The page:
In a blog post titled “Unlearning the ‘Trapped’ Narrative & Taking Ownership of Our,” editor and trans advocate Janet Mock writes:

“Do you feel trapped in the wrong body?”

Whenever this question is posed, I find it to be more of a leading statement rather than a true inquiry or invitation for a trans subject to speak about their life experience or outlook on their relationship with their bodies. Frankly whenever it’s posed it never sits well with me, and I shared my frustration on Twitter, saying: “‘Trapped in the wrong body’ is a convenient, lazy explanation but it fails to describe ‪#trans‬ people & our bodies every time.”

To me, “trapped in the wrong body” is a blanket statement that makes trans* people’s varying journeys and narratives palatable to the masses. It’s helped cis masses understand our plight – to a certain extent. It’s basically a soundbite of struggle, “I was a girl (boy) trapped in a boy’s (girl’s) body,” which aims to humanize trans* folks, who are often seen as alien, as freaks, as less-than-human and other.

Since sharing my story, I admittedly have been faced with unlearning many so-called trans truths that have been passed to me as a woman who’s grown up with an abundance (not meaning diverse) of media portraits on trans lives (or rather trans people’s transitions). I’ve learned to take what is depicted as our truth and analyze them against my actual lived experience as a woman who grew up trans. One so-called truth that I’ve analyzed over and over and over again is the “trapped” narrative. And through this ongoing analysis, I’ve learned to take ownership of how my body is viewed as an “out” trans woman.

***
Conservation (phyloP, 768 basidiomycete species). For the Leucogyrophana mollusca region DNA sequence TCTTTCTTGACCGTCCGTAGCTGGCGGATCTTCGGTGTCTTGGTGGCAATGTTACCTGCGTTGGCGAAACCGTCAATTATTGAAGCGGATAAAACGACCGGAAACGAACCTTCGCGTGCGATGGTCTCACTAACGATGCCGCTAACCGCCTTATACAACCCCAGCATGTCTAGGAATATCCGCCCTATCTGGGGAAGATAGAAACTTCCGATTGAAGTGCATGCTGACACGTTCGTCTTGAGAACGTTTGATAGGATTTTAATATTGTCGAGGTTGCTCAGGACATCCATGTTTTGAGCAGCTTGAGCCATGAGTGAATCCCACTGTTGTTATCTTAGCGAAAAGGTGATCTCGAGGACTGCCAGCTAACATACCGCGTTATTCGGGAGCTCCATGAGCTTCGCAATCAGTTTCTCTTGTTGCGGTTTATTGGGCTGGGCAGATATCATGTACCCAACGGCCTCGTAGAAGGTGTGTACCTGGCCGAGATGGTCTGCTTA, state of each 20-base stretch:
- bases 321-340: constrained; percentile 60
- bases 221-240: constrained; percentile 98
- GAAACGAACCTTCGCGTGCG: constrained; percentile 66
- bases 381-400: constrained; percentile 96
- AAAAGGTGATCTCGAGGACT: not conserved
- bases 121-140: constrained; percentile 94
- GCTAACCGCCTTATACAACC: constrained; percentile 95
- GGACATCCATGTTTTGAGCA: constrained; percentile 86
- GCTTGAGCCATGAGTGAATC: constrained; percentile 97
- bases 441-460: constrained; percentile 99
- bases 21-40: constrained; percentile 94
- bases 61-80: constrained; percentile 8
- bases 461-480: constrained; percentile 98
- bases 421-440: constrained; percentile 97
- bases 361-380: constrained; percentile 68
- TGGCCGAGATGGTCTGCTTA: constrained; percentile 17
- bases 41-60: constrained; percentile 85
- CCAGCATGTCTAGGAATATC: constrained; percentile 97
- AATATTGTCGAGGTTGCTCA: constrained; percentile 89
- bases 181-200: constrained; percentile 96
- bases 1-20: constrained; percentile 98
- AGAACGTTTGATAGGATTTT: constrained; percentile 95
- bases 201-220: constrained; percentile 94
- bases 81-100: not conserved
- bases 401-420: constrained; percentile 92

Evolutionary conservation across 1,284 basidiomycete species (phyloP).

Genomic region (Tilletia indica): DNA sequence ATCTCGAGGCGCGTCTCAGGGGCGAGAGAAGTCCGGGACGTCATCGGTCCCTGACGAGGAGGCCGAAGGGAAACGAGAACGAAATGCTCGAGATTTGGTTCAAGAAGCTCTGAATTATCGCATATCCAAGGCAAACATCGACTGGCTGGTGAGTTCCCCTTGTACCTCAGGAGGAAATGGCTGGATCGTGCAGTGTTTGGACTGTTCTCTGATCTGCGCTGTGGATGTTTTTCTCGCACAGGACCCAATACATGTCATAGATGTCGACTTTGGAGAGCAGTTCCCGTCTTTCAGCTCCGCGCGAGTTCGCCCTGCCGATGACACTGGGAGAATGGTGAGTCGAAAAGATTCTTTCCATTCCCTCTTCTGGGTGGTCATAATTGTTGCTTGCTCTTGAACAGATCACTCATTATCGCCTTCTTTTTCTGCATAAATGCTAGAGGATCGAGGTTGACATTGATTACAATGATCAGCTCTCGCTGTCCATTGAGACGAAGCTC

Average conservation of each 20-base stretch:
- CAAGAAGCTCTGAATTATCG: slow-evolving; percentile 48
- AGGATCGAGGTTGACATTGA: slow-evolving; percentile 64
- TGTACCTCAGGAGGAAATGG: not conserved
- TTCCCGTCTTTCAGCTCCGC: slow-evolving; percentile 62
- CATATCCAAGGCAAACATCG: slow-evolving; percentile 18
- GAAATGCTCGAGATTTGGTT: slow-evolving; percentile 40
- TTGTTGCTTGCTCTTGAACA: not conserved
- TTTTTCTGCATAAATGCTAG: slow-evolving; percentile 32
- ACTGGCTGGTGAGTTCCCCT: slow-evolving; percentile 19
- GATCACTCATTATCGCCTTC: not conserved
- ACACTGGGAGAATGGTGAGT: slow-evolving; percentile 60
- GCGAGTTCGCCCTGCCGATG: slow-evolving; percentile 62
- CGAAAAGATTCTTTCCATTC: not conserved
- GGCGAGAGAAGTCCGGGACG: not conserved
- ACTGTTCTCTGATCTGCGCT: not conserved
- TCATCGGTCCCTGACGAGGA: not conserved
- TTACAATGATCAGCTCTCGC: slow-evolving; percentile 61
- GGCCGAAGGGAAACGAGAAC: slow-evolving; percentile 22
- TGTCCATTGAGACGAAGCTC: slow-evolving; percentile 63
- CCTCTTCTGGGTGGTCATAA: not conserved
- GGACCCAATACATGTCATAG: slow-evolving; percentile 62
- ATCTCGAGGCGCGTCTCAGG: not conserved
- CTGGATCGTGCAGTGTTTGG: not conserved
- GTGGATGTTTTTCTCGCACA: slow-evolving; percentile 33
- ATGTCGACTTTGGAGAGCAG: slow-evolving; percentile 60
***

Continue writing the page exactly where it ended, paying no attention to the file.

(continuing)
After inviting people into my life (I prefer “invite” rather than “come out” because I’ve never hidden who I was a second in my life), I’ve been a subject in many interviews in which I’ve been confronted with this rhetorical “trapped” statement – and others pertaining to my visible and imagined body.

Why don’t I like it? Because it places me in the role of victim, and to those who take mainstream media depictions as truth I’m seen as a human to be pitied because I’m someone who needs to be saved, rather than a self-determined woman with agency and choice and the ability to define who I am in this society and who I will become in spite of it.

Continue reading on Janet’s blog Fish Food for Thought.

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